Ahimsa saccam ca atenagam
ca, tatto ya bambham apariggaham ca.
mahavvayani, carijja dhammam jinadesiyam viu. (364)
A wise monk, after adopting
the five great vows of non-voilence, truthfulness, non-stealing, celibacy
and non-possessiveness, should practise the religion preached by the Jina.
mahavvadaim havamti savvam.
du, nidanmicchattamayahim. (365)
A monk, who is free from the
thorns of character (salya) really observes (five) great vows; the vows
become ineffective due to three thorns of character, i. e., desire for
worldly return for one's good acts, wrong faith and deceit. (365)
Agania jo mukkhasuham,
kunai nianam asarasuhaheum.
veruliyamanim panasei. (366)
He, who harbours desire for
worthless worldly pleasures and disregard for bliss of emancipation, is like
a person who destroys a (real) gem for a (glittering) piece of glass. (366)
Kulajonijivamaggana-thanaisu janiuna jivanam.
parinamo hoi padhamavadam. (367)
Mental state of the form of
refrainment from killing living beings after having knowledge of them in
respect of their species-of-birth, place-of-birth, peculiarities and (marganasthana)
this is called the first vow (viz, non-killing). (367)
gabbho va savvasatthanam.
pimdo saro ahimsa hu. (368)
Ahimsa is the heart of all
stages of like, the core of all sacred texts, and the sun (pinda) and
substance (sara) of all vows and virtues. (368)
Appanattha parattha va,
koha va jai va bhaya.
Himsagam na musam buya,
no vi annam vayavae. (369)
One should not speak or
excite others to speak harmful false words, either in the interest of
oneself or of another, through anger or fear. (369)
Game va nayare va, ranne
va pecchiuna paramattham.
Jo mumcadi gahanabhavam,
tidiyavadam hodi tasseva. (370)
He, who desists from a desire
to take anything belonging to others, on seeing it lying in a village or
town or forest, observes the third vow of non-stealing. (370)
appam va jai va bahum.
oggahamsi ajaiya. (371)
Nothing whether animate or
inanimate, whether cheap or dear, nay, not even a tooth-brushing
piece-of-stick (is to be taken) without being asked for, while staying at a
place fixed for residence. (371)
Aibhumim na gacchejja,
Kulassa bhumim janitta,
miyam bhumim parakkame. (372)
A monk set out on a
begging-tour should not go beyond the prescribed limit of land; thus having
prior monks to beg for alms, he should wander around in a limited area of
niggamtha vajjayamti nam. (373)
Since sexual intercourse is
the root of all irreligiosity and is of the form of a massive accumulation
of great defects, the monks invariably refrain there from. (373)
datthunitthittiyam ya padiruvam.
tiloyapujjam have bambham.(374)
When you come across the
three forms of women, see in them the reflections of a mother, a daughter
and sister (according to their age) and refrain from telling the stories
about women; celibacy becomes worthy of veneration in all the three worlds.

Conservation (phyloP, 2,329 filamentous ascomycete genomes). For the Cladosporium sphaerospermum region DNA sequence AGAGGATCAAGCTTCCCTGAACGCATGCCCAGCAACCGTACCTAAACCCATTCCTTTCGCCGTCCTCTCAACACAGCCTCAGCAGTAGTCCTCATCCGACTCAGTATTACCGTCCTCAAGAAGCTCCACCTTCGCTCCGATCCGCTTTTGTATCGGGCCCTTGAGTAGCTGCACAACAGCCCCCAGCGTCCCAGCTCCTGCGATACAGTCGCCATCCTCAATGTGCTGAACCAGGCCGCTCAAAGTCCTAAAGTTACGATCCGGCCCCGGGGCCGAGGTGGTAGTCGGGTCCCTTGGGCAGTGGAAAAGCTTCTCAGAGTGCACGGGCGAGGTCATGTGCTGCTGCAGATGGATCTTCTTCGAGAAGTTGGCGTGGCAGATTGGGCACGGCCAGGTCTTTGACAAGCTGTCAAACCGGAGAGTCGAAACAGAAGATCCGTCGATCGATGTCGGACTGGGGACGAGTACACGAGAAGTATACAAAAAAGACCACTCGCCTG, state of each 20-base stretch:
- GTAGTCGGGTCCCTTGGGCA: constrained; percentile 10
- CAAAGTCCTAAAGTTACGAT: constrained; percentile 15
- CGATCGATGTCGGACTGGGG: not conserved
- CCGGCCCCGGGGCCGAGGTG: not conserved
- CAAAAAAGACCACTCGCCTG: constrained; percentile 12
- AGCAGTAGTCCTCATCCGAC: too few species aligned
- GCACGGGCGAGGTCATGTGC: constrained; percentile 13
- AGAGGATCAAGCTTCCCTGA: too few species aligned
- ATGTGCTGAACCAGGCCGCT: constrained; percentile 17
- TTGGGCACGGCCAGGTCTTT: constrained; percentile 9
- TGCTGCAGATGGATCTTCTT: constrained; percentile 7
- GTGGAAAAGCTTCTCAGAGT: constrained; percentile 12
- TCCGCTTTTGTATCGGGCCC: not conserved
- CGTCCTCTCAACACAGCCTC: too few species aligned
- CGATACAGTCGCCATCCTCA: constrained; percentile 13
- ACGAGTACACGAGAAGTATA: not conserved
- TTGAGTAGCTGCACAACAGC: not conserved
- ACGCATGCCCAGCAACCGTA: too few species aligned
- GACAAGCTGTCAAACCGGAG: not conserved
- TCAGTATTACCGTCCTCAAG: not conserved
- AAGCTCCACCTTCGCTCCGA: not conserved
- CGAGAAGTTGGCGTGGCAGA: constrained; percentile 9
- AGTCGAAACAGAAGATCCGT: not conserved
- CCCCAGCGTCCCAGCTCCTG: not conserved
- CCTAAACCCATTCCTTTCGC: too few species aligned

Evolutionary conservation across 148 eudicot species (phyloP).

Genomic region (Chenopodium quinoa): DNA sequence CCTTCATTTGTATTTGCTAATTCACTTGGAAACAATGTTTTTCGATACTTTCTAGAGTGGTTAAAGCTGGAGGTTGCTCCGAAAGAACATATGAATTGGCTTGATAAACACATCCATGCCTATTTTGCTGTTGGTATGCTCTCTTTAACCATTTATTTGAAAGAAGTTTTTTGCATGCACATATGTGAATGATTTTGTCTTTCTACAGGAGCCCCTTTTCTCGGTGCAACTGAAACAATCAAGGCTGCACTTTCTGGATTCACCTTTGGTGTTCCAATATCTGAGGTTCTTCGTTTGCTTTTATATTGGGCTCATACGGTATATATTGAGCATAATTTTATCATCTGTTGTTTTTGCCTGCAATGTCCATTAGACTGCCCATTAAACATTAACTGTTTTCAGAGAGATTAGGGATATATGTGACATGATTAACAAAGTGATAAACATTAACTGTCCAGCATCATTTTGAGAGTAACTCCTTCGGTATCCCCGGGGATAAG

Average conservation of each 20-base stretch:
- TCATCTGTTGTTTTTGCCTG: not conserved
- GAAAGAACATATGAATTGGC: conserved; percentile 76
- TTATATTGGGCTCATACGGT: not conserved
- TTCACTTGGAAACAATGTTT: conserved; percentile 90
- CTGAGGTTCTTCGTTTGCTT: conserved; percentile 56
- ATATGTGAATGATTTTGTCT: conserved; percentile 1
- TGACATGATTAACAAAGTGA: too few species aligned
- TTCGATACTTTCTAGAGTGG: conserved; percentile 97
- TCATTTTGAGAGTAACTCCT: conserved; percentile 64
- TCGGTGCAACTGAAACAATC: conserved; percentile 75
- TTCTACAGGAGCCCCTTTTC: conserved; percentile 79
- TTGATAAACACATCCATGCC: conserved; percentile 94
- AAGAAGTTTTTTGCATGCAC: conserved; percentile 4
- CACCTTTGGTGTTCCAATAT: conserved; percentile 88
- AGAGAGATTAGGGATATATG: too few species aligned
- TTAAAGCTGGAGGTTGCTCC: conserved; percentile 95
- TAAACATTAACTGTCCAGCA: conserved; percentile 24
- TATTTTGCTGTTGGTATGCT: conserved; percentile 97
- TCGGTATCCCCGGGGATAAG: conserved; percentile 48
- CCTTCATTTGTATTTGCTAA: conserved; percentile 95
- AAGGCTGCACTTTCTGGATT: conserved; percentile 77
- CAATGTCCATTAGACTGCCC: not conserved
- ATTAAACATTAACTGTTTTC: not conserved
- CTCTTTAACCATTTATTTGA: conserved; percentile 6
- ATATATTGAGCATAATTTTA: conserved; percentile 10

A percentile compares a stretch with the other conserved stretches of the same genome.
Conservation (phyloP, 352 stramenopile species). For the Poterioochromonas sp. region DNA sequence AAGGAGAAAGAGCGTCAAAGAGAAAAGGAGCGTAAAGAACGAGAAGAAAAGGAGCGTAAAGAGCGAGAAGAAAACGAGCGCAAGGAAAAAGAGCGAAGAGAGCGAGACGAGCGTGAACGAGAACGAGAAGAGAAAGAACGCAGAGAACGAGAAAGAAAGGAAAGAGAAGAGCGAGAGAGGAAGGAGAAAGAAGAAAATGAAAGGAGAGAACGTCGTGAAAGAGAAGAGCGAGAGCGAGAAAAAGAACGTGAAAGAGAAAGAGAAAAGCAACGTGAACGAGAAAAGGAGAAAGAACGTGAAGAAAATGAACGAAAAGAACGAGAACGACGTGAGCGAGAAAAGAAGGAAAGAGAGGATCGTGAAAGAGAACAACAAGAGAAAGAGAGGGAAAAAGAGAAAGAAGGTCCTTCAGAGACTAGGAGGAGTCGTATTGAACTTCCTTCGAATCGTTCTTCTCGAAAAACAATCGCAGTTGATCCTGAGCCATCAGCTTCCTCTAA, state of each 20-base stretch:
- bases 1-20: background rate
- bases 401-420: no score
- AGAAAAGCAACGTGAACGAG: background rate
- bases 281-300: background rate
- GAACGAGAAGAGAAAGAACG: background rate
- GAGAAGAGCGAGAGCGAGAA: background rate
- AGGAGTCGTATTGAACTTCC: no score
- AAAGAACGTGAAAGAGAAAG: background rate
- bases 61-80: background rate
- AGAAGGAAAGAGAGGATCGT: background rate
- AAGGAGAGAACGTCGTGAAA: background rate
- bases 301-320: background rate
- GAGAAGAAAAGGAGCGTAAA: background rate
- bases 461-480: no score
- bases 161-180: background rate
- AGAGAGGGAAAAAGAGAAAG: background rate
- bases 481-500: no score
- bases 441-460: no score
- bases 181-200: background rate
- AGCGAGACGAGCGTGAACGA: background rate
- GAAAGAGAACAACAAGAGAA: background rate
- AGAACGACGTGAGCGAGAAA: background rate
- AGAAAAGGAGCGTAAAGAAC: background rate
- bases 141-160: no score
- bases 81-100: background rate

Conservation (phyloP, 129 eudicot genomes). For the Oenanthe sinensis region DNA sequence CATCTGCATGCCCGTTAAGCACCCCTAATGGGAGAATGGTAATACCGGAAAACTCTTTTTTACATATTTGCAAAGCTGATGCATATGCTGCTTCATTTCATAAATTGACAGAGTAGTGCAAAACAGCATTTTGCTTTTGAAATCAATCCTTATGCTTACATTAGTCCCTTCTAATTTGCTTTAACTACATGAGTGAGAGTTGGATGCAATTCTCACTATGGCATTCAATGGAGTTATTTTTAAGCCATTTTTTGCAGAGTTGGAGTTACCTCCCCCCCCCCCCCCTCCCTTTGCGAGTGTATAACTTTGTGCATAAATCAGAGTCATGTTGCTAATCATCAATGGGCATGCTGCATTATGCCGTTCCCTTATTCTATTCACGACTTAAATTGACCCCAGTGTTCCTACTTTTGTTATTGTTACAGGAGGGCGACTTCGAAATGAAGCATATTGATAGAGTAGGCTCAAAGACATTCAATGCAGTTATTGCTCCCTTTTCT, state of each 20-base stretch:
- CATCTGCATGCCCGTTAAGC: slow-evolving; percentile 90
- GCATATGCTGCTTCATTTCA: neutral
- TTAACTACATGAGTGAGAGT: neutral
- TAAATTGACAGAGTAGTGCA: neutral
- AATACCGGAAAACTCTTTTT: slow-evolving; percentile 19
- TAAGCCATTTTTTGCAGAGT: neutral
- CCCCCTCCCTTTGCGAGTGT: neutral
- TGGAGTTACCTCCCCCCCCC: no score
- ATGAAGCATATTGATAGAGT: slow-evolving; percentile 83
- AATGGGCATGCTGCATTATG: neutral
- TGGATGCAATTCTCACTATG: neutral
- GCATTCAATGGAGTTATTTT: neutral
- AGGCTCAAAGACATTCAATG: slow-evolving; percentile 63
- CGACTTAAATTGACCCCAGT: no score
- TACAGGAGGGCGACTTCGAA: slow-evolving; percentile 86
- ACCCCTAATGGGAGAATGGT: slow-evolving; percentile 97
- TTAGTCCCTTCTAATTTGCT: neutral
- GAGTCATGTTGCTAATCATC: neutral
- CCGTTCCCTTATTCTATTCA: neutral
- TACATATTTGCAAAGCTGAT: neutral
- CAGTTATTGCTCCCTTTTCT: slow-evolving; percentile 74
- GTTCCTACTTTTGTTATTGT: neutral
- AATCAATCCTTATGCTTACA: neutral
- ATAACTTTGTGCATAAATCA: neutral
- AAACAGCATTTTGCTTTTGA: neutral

Savvesim gamthanam, tago
bhanidam, carittabharam vahamtassa. (375)
The fifth great vow for monks
who are the followers of right conduct, is renunciation of attachments for
all things with a dispassionate mind. (375)
Kim kimcantti takkam,
apunabbhavakaminodha dehe vi.
Samga tti jinavarimda,
What is the use of further
argument to those who do not desire to be reborn? The supreme Jina has
advised that they should not have attachment even for their body and should
refrain from beautifying their bodies. (376)
genhadu samano jadi vi appam. (377)
A monk can keep only such
things which are necessary for the observance of vratas and are not desired
by worldly people and are incapable of creating any attachment; anything
that may create even a slight attachment is unacceptable to a monk. (377)
Ahare va vihare, desam
kalam samam khamam uvadhim.
Janitta te samano,
vattadi jadi appalevi so. (378)
If in connection with his
eating and touring, a monk acts taking into consideration the place, time,
needed labour, his own capacity, requisite implements; there would be little
bondage of karmas. (378)
Na so pariggaho vutto,
Muccha pariggaho vutto,
ii vuttam mahesina. (379)
Jnataputra (Bhagavan Mahavira)
has said that an object itself is not possessiveness; what that great saint
has said is that attachment to an object is possessiveness. (379)
Sannihim ca na kuvvajja,
Pakkhi pattam samadaya,
niravekkho parivvae. (380)
A monk should not collect
anything, not even as little as a particle of food sticking to his
alms-bowl, as a bird flies away only with its wings so he should wander
alone without having any means. (380)
Samtharasejjasanabhattapane, appicchaya ailabhe vi samte.
samtosapahannarae sa pujjo. (381)
Even when blankets, beds,
seats, food and drink are abailable in plenty, a monk who desires only a
little and remains self-contented is worthy of adoration. (381)
purattha a anuggae.
manasa vi na patthae. (382)
A monk should not desire enen
in his mind for food, after sun-set and before sun-rise. (382)
Samtime suhuma pana, tasa
Jaim rao apasamto,
kahamesaniyam care? (383)
There are innumerable subtle
living beings, mobile as well as immobile, which are invisible in night; how
can a monk move around for food at such time? (383)